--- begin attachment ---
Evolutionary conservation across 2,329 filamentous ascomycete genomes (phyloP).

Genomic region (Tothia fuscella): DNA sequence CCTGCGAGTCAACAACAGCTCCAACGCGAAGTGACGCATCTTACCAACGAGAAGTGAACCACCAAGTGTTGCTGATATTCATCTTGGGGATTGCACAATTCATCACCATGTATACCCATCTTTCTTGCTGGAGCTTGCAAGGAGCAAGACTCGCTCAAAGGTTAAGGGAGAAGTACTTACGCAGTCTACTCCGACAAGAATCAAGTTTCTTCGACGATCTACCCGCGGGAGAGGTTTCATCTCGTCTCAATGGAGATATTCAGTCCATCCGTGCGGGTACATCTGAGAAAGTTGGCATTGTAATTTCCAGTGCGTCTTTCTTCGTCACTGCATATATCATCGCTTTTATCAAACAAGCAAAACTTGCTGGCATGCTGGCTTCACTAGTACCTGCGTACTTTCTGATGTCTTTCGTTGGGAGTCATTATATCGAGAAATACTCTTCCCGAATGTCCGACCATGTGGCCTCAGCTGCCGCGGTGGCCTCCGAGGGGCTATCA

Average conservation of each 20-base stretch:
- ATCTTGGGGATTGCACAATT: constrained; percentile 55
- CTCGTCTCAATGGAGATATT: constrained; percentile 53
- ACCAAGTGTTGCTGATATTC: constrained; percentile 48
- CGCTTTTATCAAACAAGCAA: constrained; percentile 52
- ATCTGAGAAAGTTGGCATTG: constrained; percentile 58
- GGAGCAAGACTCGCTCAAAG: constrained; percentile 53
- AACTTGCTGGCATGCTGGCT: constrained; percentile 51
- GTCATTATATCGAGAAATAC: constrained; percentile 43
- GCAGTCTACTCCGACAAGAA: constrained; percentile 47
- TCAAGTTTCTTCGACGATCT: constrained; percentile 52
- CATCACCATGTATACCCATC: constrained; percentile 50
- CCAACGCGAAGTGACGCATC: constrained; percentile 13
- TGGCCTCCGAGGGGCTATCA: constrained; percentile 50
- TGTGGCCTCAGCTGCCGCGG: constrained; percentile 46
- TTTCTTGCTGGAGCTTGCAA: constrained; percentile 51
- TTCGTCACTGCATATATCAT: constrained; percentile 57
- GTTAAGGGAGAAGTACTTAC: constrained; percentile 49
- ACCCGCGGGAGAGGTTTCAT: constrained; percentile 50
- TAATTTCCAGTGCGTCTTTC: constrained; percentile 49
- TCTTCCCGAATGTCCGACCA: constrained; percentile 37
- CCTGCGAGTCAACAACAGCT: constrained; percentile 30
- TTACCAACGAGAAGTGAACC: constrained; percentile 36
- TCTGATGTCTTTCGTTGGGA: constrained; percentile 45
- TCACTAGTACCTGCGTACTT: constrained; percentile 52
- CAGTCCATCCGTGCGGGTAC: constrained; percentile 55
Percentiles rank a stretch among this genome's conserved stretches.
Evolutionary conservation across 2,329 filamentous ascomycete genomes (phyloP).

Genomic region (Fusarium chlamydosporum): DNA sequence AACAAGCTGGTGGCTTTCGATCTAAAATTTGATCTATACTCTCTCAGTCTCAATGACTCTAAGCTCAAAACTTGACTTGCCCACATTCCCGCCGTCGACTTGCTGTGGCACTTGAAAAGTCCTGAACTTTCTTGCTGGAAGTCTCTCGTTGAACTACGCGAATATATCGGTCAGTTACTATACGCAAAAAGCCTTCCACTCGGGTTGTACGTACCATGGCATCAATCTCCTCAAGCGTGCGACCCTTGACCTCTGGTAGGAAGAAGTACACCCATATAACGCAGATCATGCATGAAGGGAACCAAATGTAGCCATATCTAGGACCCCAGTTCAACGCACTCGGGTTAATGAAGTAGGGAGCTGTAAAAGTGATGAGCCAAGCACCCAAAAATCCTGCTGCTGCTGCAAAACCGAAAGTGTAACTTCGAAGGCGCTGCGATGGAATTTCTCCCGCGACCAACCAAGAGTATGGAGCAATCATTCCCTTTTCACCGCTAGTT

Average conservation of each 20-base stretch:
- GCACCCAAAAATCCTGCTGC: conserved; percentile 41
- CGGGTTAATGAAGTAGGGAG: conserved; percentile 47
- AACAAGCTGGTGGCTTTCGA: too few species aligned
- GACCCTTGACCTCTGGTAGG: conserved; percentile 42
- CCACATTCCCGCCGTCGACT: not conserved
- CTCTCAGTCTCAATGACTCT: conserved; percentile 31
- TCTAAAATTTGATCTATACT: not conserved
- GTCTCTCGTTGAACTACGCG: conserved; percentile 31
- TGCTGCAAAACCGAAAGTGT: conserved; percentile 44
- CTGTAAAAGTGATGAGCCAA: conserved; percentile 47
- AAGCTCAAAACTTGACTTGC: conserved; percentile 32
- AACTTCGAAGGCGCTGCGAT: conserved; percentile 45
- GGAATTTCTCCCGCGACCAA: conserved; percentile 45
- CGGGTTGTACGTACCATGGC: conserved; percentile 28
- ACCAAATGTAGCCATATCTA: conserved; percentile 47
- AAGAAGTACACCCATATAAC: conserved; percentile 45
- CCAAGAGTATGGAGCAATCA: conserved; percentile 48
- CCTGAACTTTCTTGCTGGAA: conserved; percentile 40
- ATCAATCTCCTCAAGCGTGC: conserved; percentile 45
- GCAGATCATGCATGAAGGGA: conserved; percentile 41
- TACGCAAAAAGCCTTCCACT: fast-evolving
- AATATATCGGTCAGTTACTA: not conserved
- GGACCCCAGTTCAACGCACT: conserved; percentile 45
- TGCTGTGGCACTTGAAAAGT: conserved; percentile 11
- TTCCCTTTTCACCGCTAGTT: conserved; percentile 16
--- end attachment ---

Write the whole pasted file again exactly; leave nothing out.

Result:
Evolutionary conservation across 2,329 filamentous ascomycete genomes (phyloP).

Genomic region (Tothia fuscella): DNA sequence CCTGCGAGTCAACAACAGCTCCAACGCGAAGTGACGCATCTTACCAACGAGAAGTGAACCACCAAGTGTTGCTGATATTCATCTTGGGGATTGCACAATTCATCACCATGTATACCCATCTTTCTTGCTGGAGCTTGCAAGGAGCAAGACTCGCTCAAAGGTTAAGGGAGAAGTACTTACGCAGTCTACTCCGACAAGAATCAAGTTTCTTCGACGATCTACCCGCGGGAGAGGTTTCATCTCGTCTCAATGGAGATATTCAGTCCATCCGTGCGGGTACATCTGAGAAAGTTGGCATTGTAATTTCCAGTGCGTCTTTCTTCGTCACTGCATATATCATCGCTTTTATCAAACAAGCAAAACTTGCTGGCATGCTGGCTTCACTAGTACCTGCGTACTTTCTGATGTCTTTCGTTGGGAGTCATTATATCGAGAAATACTCTTCCCGAATGTCCGACCATGTGGCCTCAGCTGCCGCGGTGGCCTCCGAGGGGCTATCA

Average conservation of each 20-base stretch:
- ATCTTGGGGATTGCACAATT: constrained; percentile 55
- CTCGTCTCAATGGAGATATT: constrained; percentile 53
- ACCAAGTGTTGCTGATATTC: constrained; percentile 48
- CGCTTTTATCAAACAAGCAA: constrained; percentile 52
- ATCTGAGAAAGTTGGCATTG: constrained; percentile 58
- GGAGCAAGACTCGCTCAAAG: constrained; percentile 53
- AACTTGCTGGCATGCTGGCT: constrained; percentile 51
- GTCATTATATCGAGAAATAC: constrained; percentile 43
- GCAGTCTACTCCGACAAGAA: constrained; percentile 47
- TCAAGTTTCTTCGACGATCT: constrained; percentile 52
- CATCACCATGTATACCCATC: constrained; percentile 50
- CCAACGCGAAGTGACGCATC: constrained; percentile 13
- TGGCCTCCGAGGGGCTATCA: constrained; percentile 50
- TGTGGCCTCAGCTGCCGCGG: constrained; percentile 46
- TTTCTTGCTGGAGCTTGCAA: constrained; percentile 51
- TTCGTCACTGCATATATCAT: constrained; percentile 57
- GTTAAGGGAGAAGTACTTAC: constrained; percentile 49
- ACCCGCGGGAGAGGTTTCAT: constrained; percentile 50
- TAATTTCCAGTGCGTCTTTC: constrained; percentile 49
- TCTTCCCGAATGTCCGACCA: constrained; percentile 37
- CCTGCGAGTCAACAACAGCT: constrained; percentile 30
- TTACCAACGAGAAGTGAACC: constrained; percentile 36
- TCTGATGTCTTTCGTTGGGA: constrained; percentile 45
- TCACTAGTACCTGCGTACTT: constrained; percentile 52
- CAGTCCATCCGTGCGGGTAC: constrained; percentile 55
Percentiles rank a stretch among this genome's conserved stretches.
Evolutionary conservation across 2,329 filamentous ascomycete genomes (phyloP).

Genomic region (Fusarium chlamydosporum): DNA sequence AACAAGCTGGTGGCTTTCGATCTAAAATTTGATCTATACTCTCTCAGTCTCAATGACTCTAAGCTCAAAACTTGACTTGCCCACATTCCCGCCGTCGACTTGCTGTGGCACTTGAAAAGTCCTGAACTTTCTTGCTGGAAGTCTCTCGTTGAACTACGCGAATATATCGGTCAGTTACTATACGCAAAAAGCCTTCCACTCGGGTTGTACGTACCATGGCATCAATCTCCTCAAGCGTGCGACCCTTGACCTCTGGTAGGAAGAAGTACACCCATATAACGCAGATCATGCATGAAGGGAACCAAATGTAGCCATATCTAGGACCCCAGTTCAACGCACTCGGGTTAATGAAGTAGGGAGCTGTAAAAGTGATGAGCCAAGCACCCAAAAATCCTGCTGCTGCTGCAAAACCGAAAGTGTAACTTCGAAGGCGCTGCGATGGAATTTCTCCCGCGACCAACCAAGAGTATGGAGCAATCATTCCCTTTTCACCGCTAGTT

Average conservation of each 20-base stretch:
- GCACCCAAAAATCCTGCTGC: conserved; percentile 41
- CGGGTTAATGAAGTAGGGAG: conserved; percentile 47
- AACAAGCTGGTGGCTTTCGA: too few species aligned
- GACCCTTGACCTCTGGTAGG: conserved; percentile 42
- CCACATTCCCGCCGTCGACT: not conserved
- CTCTCAGTCTCAATGACTCT: conserved; percentile 31
- TCTAAAATTTGATCTATACT: not conserved
- GTCTCTCGTTGAACTACGCG: conserved; percentile 31
- TGCTGCAAAACCGAAAGTGT: conserved; percentile 44
- CTGTAAAAGTGATGAGCCAA: conserved; percentile 47
- AAGCTCAAAACTTGACTTGC: conserved; percentile 32
- AACTTCGAAGGCGCTGCGAT: conserved; percentile 45
- GGAATTTCTCCCGCGACCAA: conserved; percentile 45
- CGGGTTGTACGTACCATGGC: conserved; percentile 28
- ACCAAATGTAGCCATATCTA: conserved; percentile 47
- AAGAAGTACACCCATATAAC: conserved; percentile 45
- CCAAGAGTATGGAGCAATCA: conserved; percentile 48
- CCTGAACTTTCTTGCTGGAA: conserved; percentile 40
- ATCAATCTCCTCAAGCGTGC: conserved; percentile 45
- GCAGATCATGCATGAAGGGA: conserved; percentile 41
- TACGCAAAAAGCCTTCCACT: fast-evolving
- AATATATCGGTCAGTTACTA: not conserved
- GGACCCCAGTTCAACGCACT: conserved; percentile 45
- TGCTGTGGCACTTGAAAAGT: conserved; percentile 11
- TTCCCTTTTCACCGCTAGTT: conserved; percentile 16